To survive in business, you always have to be learning, you know that. You keep on top of the latest market trends. You look out for new useful tech. You read informative blogs. You’re doing all the right things!
Except where you’re not.
Even the most astute businessperson out there can overlook issues that seem tedious or unimportant to the detriment of their business. The ever changing e-commerce website landscape can be tumultuous and sometimes confusing – but there are some simple, common e-commerce website problems you can look out for – and fix – with relative ease.
Poor e-commerce website design
With all the fascinating research that’s out there about colour theory and marketing, it’s easy to get a bit, shall we say ‘overzealous’ when creating your e-commerce website. You’ve read so many hot tips and tricks – why not try them all? And all at once?!
Confusion – that’s why – both for you in terms of being able to gain useful analytics data and, more importantly, your customer.
Whilst it’s great to try to incorporate your company’s individual brand into your e-commerce website design, you have to consider ease-of-use for your customer. As clever as it may seem to make your purchase screen accessible via the tiny yellow welcoming sun icon (representing their bright future with your products, of course) – 99% of your customers are not going to get it – they’re looking for the picture of a shopping cart and if they don’t find it they’re looking for the ‘checkout’ button in the top right.
If you have some background in e-commerce website design – great, you can probably navigate the intricacies of an online user experience yourself. If you don’t, start by making a list. What do you do automatically when you go to make an online purchase? What kinds of search functions make sense – and which ones drive you crazy? Once you know which navigation features seem to be standard across the board, you can add little splashes of your brand where appropriate instead – like to your logo or colour scheme.
E-commerce website suggestion: make your calls to action and your buy buttons easily findable.
Too many options
Of course, variety is good. As we’ve talked about before, one of the largest growing markets for online etail is the variety store – but you have to know where to draw the line.
If your potential customer feels inundated with too many options, they’re likely to feel overwhelmed and decide today is not the day to purchase; they’ll come back later – except they never do.
It’s a strange phenomenon but there is research to suggest that when confronted with too many selection options, more than 40% of people will abandon their purchase. Why? It could be a lot of things; they may feel suddenly unsure that they truly know what they want. They may feel that the abundance of choices indicates a lack of quality – how else could you afford to offer so much?
When it comes down to it, your customers want guidance. Marketing algorithms don’t just help you make more money, they also benefit your customer, allowing you to tailor their online experience and ensuring they find the best product for their needs.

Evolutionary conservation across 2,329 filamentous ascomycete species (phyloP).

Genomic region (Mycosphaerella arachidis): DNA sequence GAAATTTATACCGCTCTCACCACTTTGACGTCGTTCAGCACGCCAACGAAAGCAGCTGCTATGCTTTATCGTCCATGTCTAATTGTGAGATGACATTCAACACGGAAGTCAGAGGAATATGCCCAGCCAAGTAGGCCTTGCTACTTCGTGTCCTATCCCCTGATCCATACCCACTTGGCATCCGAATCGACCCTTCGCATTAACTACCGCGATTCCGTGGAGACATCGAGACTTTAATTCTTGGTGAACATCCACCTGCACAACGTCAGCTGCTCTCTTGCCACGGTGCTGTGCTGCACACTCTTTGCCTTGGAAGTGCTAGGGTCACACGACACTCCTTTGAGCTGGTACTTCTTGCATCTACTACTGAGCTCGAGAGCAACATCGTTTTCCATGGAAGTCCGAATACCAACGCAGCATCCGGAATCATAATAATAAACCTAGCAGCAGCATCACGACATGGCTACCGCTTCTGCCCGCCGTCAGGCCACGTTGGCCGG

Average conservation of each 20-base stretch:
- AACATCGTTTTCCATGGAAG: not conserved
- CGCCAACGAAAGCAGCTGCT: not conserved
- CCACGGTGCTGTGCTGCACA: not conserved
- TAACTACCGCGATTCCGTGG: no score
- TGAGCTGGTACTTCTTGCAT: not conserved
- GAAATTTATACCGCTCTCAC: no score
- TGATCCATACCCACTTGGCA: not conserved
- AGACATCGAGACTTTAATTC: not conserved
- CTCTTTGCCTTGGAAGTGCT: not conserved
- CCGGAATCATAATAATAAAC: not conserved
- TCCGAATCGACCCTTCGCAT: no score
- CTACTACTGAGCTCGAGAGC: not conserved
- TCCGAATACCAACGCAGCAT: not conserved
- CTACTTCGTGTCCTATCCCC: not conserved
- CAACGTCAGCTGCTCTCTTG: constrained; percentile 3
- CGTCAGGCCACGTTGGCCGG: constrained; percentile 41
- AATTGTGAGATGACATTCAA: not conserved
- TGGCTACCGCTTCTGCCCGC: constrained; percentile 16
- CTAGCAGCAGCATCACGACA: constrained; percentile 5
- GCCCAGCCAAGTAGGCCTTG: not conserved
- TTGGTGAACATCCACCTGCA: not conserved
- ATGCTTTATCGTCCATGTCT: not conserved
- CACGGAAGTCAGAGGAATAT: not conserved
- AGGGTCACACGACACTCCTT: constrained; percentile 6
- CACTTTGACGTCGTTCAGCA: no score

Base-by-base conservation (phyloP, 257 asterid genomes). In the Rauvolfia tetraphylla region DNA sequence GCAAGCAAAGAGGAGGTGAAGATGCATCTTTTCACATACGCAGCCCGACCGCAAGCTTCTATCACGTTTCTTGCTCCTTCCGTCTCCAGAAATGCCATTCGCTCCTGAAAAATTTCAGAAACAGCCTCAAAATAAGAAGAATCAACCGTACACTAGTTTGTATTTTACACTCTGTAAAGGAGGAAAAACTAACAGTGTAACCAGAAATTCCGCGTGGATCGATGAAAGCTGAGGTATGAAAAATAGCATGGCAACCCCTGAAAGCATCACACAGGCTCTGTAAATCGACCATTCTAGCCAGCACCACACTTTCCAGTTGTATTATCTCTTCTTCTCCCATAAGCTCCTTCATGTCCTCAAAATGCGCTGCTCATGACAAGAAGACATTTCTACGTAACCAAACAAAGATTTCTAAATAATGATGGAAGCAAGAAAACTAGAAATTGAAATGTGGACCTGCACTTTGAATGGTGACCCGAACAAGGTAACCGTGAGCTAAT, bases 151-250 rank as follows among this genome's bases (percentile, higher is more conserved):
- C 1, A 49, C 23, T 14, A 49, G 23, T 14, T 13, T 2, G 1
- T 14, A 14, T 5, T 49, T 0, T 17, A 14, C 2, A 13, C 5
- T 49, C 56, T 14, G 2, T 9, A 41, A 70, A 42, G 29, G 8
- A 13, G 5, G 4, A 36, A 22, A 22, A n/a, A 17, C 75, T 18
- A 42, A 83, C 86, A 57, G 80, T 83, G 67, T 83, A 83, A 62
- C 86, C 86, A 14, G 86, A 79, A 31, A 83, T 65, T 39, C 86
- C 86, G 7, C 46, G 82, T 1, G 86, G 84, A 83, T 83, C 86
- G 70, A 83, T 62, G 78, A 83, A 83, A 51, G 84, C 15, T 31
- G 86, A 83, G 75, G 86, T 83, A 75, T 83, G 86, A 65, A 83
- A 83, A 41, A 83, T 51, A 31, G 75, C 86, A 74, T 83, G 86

E-commerce website suggestion: review how many options you’re offering.
Your e-commerce website over promises
You always want to show your product in the best light and give your customers the most idealised view of how it might fit into their world. That’s normal and it’s how a lot of online sales get made.
Unfortunately, when the product arrives and it’s not living up to the hype – the damage you’re doing to your brand stretches far beyond just that one interaction. People hate being disappointed – especially when they’ve spent a couple of days to a week waiting patiently for their package to arrive. You don’t want the lasting impression your customer has of your business to be that you gave them the old ‘bait-and-switch’ and failed to mention your product only came with half of what they saw in the picture online.
It’s not just about avoiding refunds; customers may very well feel the mix-up was their own fault for not checking the inclusions and just keep the product. The problem is the feeling you’ve left them with – that they’re at fault/didn’t get what they want. You leave someone feeling like that and they’re not coming back for a second chance.
Make sure your product pages are clear and descriptive. If there’s something that isn’t included that your customer may need or want, especially if it’s in the image you’re using – make that obvious and show pricing with and without that additional product. Managing expectations is a huge part of any sale and you’re not exempt just because you don’t talk to your customer directly.
E-commerce website suggestion: review your product descriptions, especially sizes, colours and that the picture matches exactly what’s on offer.
If you’d like to chat with someone about how to troubleshoot your customer’s 3PL experience, that all important last mile, we’d be delighted to talk to you. You can always give us a call on +61 2 9828 0111 (Sydney), +61 3 9240 300 (Melbourne) or +64 9 263 8855 (Auckland) or drop us a note via the form below.